Media Frames and Routinisation

The theory of media frames and the routinisation of news are discussed in Ian Ward’s book Politics of the Media (1995). Ward theorises that there is an “underlying format” and frame to news reporting across all mediums (Ward, Pg. 105). The essence of routinisation is the idea that, although the actual content of news reporting is impossible to predetermine, the way news is gathered and presented is entirely predictable. As the theorist Henningham wrote, the format of television news relies on a number of images and pictures placed together to tell the viewer a story (Ward, Pg. 105). The way the news is gathered is largely reliant on frameworks of interpretation. Ward also refers to Taras, who argues that “television journalists set out to cover a story already conscious of the requirements of the news frame” (Ward, Pg. 107), which would lead to slanted reporting. Similarly, in newspapers there is a formula used to tell a story, although as with Entman’s theory, media frames are more relevant to television.

Part of this format and frame is the reliance on official sources to create a story – around 90% of all sources are official (or from Government). This explains the focus on Kennett and Government figures in State political reporting that has already been identified, although it’s not so evident in print. This trend can allow the Government to advance their own agendas and policies with little criticism simply because they dominate the flow of information.

Related to this is the media’s focus on elites when reporting news – to make the evening news or daily newspaper, you have to be ‘somebody’. Thus when interviewing people, the television news always has a caption with the person’s name and position in society – for example, Marie Tehan, ‘Conservation Minister’ and Michael Quinn, ‘Son’. The only exception to this is if you are judged to be so high profile that everyone must know you. Examples of this are Kennett, the Prime Minister and Bill Clinton. Similarly, when quoted in newspapers, people are always labelled – either as ‘the auditor-general, Mr Chez Baragwanath’ or the ‘former Health Minister, Marie Tehan’.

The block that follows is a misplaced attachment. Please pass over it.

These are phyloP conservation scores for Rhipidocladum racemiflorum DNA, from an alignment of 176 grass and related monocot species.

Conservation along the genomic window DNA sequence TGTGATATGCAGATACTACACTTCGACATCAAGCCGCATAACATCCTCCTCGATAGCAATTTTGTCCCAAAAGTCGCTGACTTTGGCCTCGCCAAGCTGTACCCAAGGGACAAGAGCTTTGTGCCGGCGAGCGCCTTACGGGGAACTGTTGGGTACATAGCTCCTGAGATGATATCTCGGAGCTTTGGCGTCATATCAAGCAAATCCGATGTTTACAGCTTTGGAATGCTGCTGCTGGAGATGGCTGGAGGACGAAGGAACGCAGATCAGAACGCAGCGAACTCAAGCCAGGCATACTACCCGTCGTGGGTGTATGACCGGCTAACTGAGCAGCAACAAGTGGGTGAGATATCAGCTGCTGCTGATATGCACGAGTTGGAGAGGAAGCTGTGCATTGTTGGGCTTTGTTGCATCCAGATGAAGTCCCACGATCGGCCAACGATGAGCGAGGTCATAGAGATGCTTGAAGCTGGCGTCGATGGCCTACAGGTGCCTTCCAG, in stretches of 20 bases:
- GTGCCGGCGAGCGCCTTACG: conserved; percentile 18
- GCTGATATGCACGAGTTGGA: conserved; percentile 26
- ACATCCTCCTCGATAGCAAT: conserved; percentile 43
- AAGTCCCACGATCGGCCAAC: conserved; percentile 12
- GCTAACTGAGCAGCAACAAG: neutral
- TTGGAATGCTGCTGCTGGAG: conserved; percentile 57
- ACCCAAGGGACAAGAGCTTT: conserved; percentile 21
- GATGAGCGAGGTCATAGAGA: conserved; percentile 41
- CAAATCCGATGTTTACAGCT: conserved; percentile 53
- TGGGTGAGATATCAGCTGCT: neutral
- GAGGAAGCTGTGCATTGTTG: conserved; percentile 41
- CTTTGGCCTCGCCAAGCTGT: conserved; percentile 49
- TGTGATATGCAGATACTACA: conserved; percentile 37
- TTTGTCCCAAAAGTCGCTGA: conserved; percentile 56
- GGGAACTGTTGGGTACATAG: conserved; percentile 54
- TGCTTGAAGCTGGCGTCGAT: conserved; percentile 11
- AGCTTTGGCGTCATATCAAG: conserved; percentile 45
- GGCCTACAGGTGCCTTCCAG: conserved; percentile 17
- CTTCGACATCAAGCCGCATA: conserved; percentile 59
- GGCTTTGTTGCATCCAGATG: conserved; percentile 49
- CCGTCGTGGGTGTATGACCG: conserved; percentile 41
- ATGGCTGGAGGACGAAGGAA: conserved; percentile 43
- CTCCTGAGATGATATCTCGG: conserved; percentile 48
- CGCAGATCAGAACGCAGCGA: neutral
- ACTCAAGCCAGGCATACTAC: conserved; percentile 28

Clearly, many of the points made by media theorists Entman, Ward and others are relevant to the Australian picture, especially when analysing television news. The theory that although the media may not be able to effectively tell its audience what to think, it is “stunningly successful” at telling the audience what they should be thinking about (known as the Agenda Setting Theory), is particularly relevant to the impact the media has on democracy in Australia. For if the media indeed promotes slanted news which is permeated by the views and opinions of the Government of the day, it would effectively corrode the ability of the public sphere to carry informed, unbiased and unslanted debate. Rather, the media would tend to set an agenda which is primarily that of the Government, regardless of their policies.

Furthermore, it is important to note that television has prevailed as the general public’s primary source of news and information, resulting in the messages carried on television becoming more important than those in print. Given the problems identified in this paper, it would appear that television is less able to avoid a simple presentation of the Government’s view and the exclusion of opposition views. The implications for democracy are enormous, although greater study of the media and television’s bias in Australia is needed. It has already been seen in this Century that one of the first tasks an oppressive regime undertakes when first taking power is to ensure government control of the press. Perhaps, in the future, they won’t have to bother – governments will already have substantial control of the media.

Sarah Pinto is a first year student at the University of Melbourne.